November is here already. This month we’re meeting in 50 George Square, G.05 at 5pm on Friday 24th Nov. We’ve two talks on health data and analysis.
Register here: https://www.meetup.com/edinbr/events/297376476
Steven Kerr is a Chancellor’s Fellow in the Usher Institute at the University of Edinburgh. He has PhDs in physics and economics where he worked on quantum gravity and game theory respectively. In the last three years, he has moved into epidemiology and health data science, where his research has focused on pandemics and safety/effectiveness of treatments. He is also interested in privacy enhancing technologies such as secure multiparty computation and their application in health data science.
Jon Minton is a public health researcher interested in population structure, data science, and more recently software development. His has been an avid (but occasionally jaded) R user for around twenty years. He has two cats who occasionally write code and emails for him when they walk over his keyboard.
In defence of linear regression
In my field, linear regression is rarely used. It’s often seen as being overly simple or crude. It is also typically regarded as inappropriate to use linear regression when the dependant variable has limited values - for example, it’s a binary or count variable. In this talk I will argue that those criticisms are not as strong as commonly thought, and linear regression enjoys many advantages compared to other models. In particular, it is more interpretable and does not require iterative methods to fit. The latter may be of huge benefit from the point of view of carrying out analyses across multiple datasets with no information sharing.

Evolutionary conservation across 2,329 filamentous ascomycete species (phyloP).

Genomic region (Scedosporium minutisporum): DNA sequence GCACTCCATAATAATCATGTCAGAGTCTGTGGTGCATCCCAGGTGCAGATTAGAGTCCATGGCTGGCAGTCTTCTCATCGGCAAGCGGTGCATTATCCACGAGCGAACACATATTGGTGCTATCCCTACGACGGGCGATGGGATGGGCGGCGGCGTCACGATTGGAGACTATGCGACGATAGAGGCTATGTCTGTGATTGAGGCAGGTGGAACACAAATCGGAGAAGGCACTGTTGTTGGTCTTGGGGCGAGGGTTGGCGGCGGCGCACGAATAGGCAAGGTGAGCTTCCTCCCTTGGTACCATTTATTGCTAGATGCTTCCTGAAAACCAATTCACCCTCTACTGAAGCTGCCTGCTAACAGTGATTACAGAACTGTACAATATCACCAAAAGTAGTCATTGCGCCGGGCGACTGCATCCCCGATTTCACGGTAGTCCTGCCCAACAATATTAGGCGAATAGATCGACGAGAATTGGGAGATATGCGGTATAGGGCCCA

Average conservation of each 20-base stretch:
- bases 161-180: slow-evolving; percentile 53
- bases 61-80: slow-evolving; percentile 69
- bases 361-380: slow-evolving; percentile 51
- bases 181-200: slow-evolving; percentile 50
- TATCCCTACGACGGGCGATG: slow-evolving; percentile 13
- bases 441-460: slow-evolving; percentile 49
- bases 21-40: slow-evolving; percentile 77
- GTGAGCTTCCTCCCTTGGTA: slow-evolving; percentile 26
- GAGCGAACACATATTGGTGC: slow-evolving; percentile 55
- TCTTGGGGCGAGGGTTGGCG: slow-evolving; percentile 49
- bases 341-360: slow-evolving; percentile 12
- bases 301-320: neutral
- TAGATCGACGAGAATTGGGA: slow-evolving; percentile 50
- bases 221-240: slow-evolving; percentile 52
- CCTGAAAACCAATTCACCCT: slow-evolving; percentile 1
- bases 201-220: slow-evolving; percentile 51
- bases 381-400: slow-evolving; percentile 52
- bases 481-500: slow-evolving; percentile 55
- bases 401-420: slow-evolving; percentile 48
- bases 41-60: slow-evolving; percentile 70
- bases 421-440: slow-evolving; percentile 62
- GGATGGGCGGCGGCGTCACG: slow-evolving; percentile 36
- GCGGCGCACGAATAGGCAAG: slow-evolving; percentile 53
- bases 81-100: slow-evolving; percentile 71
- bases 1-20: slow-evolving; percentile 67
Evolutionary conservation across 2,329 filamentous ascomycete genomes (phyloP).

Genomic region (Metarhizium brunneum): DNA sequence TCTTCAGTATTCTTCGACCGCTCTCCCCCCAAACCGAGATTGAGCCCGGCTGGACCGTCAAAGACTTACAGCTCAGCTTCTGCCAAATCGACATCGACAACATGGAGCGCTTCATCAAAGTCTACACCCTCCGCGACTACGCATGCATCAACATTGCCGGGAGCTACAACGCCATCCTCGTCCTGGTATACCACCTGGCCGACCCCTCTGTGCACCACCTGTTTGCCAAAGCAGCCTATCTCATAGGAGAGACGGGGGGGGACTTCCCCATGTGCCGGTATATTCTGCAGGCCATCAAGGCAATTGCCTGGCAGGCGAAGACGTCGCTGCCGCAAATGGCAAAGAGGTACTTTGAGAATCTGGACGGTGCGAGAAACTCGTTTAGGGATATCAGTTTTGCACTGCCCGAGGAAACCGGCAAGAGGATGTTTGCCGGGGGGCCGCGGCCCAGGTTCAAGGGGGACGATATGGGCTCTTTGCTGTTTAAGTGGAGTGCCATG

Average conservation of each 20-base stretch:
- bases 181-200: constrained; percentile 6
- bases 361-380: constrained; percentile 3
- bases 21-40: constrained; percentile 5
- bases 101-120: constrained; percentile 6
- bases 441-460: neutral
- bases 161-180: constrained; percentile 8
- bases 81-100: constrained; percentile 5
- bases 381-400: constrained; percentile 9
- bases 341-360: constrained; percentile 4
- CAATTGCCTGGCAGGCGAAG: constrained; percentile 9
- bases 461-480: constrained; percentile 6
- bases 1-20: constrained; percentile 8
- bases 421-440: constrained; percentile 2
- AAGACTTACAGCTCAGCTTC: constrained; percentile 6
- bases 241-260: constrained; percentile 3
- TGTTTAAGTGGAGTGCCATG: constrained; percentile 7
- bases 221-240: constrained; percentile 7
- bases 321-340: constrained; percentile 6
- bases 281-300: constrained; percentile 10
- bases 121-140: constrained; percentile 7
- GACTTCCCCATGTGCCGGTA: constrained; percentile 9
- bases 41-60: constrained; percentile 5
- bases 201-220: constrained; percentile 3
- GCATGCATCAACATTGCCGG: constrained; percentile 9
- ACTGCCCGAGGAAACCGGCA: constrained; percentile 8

Modelling the drivers of working age economic inactivity using R: More complex than I realised
This presentation will describe a modelling and simulation framework developed to model flows into and out of economic (in)activity states, and estimating how much of an impact interventions on drivers of these flows could potentially have on the size of the economically inactive population.
The framework uses multinomial logistic regression, via the multinom function in the nnet package. It uses longitudinal data from the UKHLS, predicting the annual transition probabilities between seven mutually exclusive economic (in)activity states given both known demographic characteristics, which can’t be modified, and drivers/exposures, such as having poor mental or physical health, which potentially can be.
As well as demonstrating the modelling framework in action through a live demo, I will also discuss the importance of translating ‘ground truths’ (such as path dependency and the influence of demography) into an appropriate model and simulation framework, rather than constraining ourselves to models and packages we are already familiar with, but which cannot capture some important aspects of the processes we are investigating. In attempting to do so, the modelling framework became more complex (or at least complicated) than I realised. However, in not attempting to do so, we pretend to know less about something than we really know, and produce models (and answers) that are dumber than they need to be.
November 2023: health analysis - regression and economic inactivity